Dirt-Complete First Season (2007)
Main Menu Audio
Featurette-Celebrity Couple Gets Dirty
Featurette-Through A Lens, Darkly
|Year Of Production||2007|
|RSDL / Flipper||
Multi Disc Set (4)
|Cast & Crew|
|Start Up||Language Select Then Menu|
|Region Coding||4||Directed By||
Walt Disney Studios Home Ent.
|Pan & Scan/Full Frame||None||
English Dolby Digital 5.1 (384Kb/s)
French Dolby Digital 2.0 (192Kb/s)
Italian Dolby Digital 2.0 (192Kb/s)
|Widescreen Aspect Ratio||1.78:1|
|Video Format||576i (PAL)|
|Original Aspect Ratio||1.78:1||Miscellaneous|
|Annoying Product Placement||Yes, Frequent|
|Action In or After Credits||No|
Courtney Cox took a bit of a career break to raise her kid following the demise of Friends. During her lax couple of years she stayed a prominent feature in the media, largely thanks to the pursuit of the paparazzi. It is rather poetic that her comeback series is one in which she stars as the editor of a trashy magazine, the likes of which kept the engine running on her career while she took a few years off (sorry to disappoint, Dirt is about those dirty tabloid monsters, not a television realisation of Alice in Chains seminal 1992 album of the same name).
Cox stars as Lucy Spiller, gossip magazine editor extraordinaire. Spiller runs two different magazines, the glamorous Now and the lurid Dirt. Now is a long running and critically respected magazine that acts as the flagship of its publisher. Unfortunately it is also a big money loser that exists solely for the critical respect it provides its publisher. Dirt, on the other hand, is bottom of the barrel trash and we all know that it is trash that sells. The seedy pages of Dirt magazine essentially pay for the costly respect of Now. In this modern world Internet media has driven down the readership of both magazines, however, and in a desperate move to reinvigorate the market Spiller merges the two magazines into Dirt Now!. The gimmick pays off at first, but only enough to keep the magazine from the chopping block. Lucy desperately needs to make sure she's got a headline to sell each week, and so we dive into a series that thrives on celebrity excess in the media.
Lucy's right hand man is her long time friend, photographer and delusional schizophrenic Don Konkey (Ian Hart). As Don navigates the streets and back doors of Hollywood looking for a killer photograph each week, Lucy is busy making shady deals with anyone who can sell her a story. In particular, she forms a deal with young indie film star Holt McLaren (Josh Stewart). In exchange for a steady stream of juicy gossip she's happy to make sure the press going his way will help him rise up the Hollywood ladder. The dilemma for Holt being that he is selling out his so-called friends, often with disastrous, and occasionally fatal, results to further his own career.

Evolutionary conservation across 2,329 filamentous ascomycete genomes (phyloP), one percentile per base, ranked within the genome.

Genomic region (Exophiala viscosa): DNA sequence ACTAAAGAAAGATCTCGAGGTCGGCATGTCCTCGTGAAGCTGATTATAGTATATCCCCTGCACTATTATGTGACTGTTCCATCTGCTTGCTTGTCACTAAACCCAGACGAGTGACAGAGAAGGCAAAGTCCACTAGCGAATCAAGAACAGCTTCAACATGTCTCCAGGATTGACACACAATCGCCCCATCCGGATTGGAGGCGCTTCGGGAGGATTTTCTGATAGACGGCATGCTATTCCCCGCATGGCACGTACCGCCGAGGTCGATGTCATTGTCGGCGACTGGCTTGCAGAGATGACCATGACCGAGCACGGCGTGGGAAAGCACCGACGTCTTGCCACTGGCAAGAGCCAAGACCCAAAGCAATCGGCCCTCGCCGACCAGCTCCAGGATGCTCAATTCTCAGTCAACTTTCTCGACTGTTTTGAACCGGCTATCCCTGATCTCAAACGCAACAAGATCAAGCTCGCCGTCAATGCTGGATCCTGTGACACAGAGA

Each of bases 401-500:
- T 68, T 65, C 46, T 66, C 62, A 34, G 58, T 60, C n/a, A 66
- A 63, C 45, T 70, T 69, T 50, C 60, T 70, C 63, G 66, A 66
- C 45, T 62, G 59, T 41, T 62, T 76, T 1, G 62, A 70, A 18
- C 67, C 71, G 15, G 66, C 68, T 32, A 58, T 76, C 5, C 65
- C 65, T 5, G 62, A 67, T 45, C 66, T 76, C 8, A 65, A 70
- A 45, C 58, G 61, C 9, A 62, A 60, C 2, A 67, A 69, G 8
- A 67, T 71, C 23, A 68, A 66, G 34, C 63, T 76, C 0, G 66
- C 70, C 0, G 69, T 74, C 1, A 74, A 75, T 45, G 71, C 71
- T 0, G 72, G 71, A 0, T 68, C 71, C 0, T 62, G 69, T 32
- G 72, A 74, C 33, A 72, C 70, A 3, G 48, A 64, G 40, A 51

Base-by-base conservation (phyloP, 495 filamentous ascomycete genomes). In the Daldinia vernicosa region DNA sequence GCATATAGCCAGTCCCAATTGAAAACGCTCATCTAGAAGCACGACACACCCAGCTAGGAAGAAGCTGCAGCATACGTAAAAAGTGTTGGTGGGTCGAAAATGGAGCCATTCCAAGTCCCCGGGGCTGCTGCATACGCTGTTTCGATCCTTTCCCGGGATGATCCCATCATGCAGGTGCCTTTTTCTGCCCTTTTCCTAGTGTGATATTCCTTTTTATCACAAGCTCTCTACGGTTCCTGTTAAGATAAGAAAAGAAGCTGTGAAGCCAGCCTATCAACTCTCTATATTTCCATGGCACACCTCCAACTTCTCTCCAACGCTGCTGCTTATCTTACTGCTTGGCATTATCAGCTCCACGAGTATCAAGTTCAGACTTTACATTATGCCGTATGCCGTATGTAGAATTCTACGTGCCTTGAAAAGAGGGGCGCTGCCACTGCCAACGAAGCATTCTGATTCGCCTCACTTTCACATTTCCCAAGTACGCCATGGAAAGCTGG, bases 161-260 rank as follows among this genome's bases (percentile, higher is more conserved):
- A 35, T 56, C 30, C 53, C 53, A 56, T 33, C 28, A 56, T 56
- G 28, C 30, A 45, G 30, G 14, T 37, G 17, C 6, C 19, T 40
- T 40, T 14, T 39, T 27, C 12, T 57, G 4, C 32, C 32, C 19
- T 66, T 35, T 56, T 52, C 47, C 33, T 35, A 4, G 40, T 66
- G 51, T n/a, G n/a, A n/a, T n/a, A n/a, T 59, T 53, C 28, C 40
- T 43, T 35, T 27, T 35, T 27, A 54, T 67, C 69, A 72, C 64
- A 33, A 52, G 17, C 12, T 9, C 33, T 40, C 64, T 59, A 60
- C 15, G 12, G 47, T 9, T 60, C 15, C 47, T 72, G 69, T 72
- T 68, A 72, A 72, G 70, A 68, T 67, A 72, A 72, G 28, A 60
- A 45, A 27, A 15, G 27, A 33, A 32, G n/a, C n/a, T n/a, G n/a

Other regulars in the ensemble include the naive Willa McPherson (Alex Breckenridge), a young journalist who looks to Lucy Spiller as a mentor, sleazy publisher's representative Brent Barrow (Jeffrey Nordling) and falling star Julia Mallory (Laura Allen). Each regular typically has a plot line of their own on the go each episode.
As far as a career revival goes for Courtney Cox, from a critical perspective at any rate (at the time of writing the show has just been cancelled following its second series), Dirt does an arguably decent job. Pretty much every storyline ties back to Cox's Spiller character, but this makes her more of a matriarch than a star. The glue rather than the shiny object that the glue is sticking together. Dirt is probably a bigger career boost for Ian Hart. Hart manages to turn his morbid, schizophrenic paparazzi character into easily the most likeable character in the show and manages to steal literally every moment that he is on screen for.
Dirt is packed with seedy romance, tabloid excess, some rather black humour and decent drama. Despite this abundance of dark, seedy and sinister plots it always manages to seem a little too sugar-coated. The characters are all a little too nice to be reviled paparazzo, even when they hate each other. That doesn't make for bad viewing, but it does mean the show never quite satisfies the appetite for sleaze that it stirs up. It is a little like sinking your teeth into a ham sandwich when you're craving a juice, heart-stopping hamburger - enough to curb the appetite, but not the craving.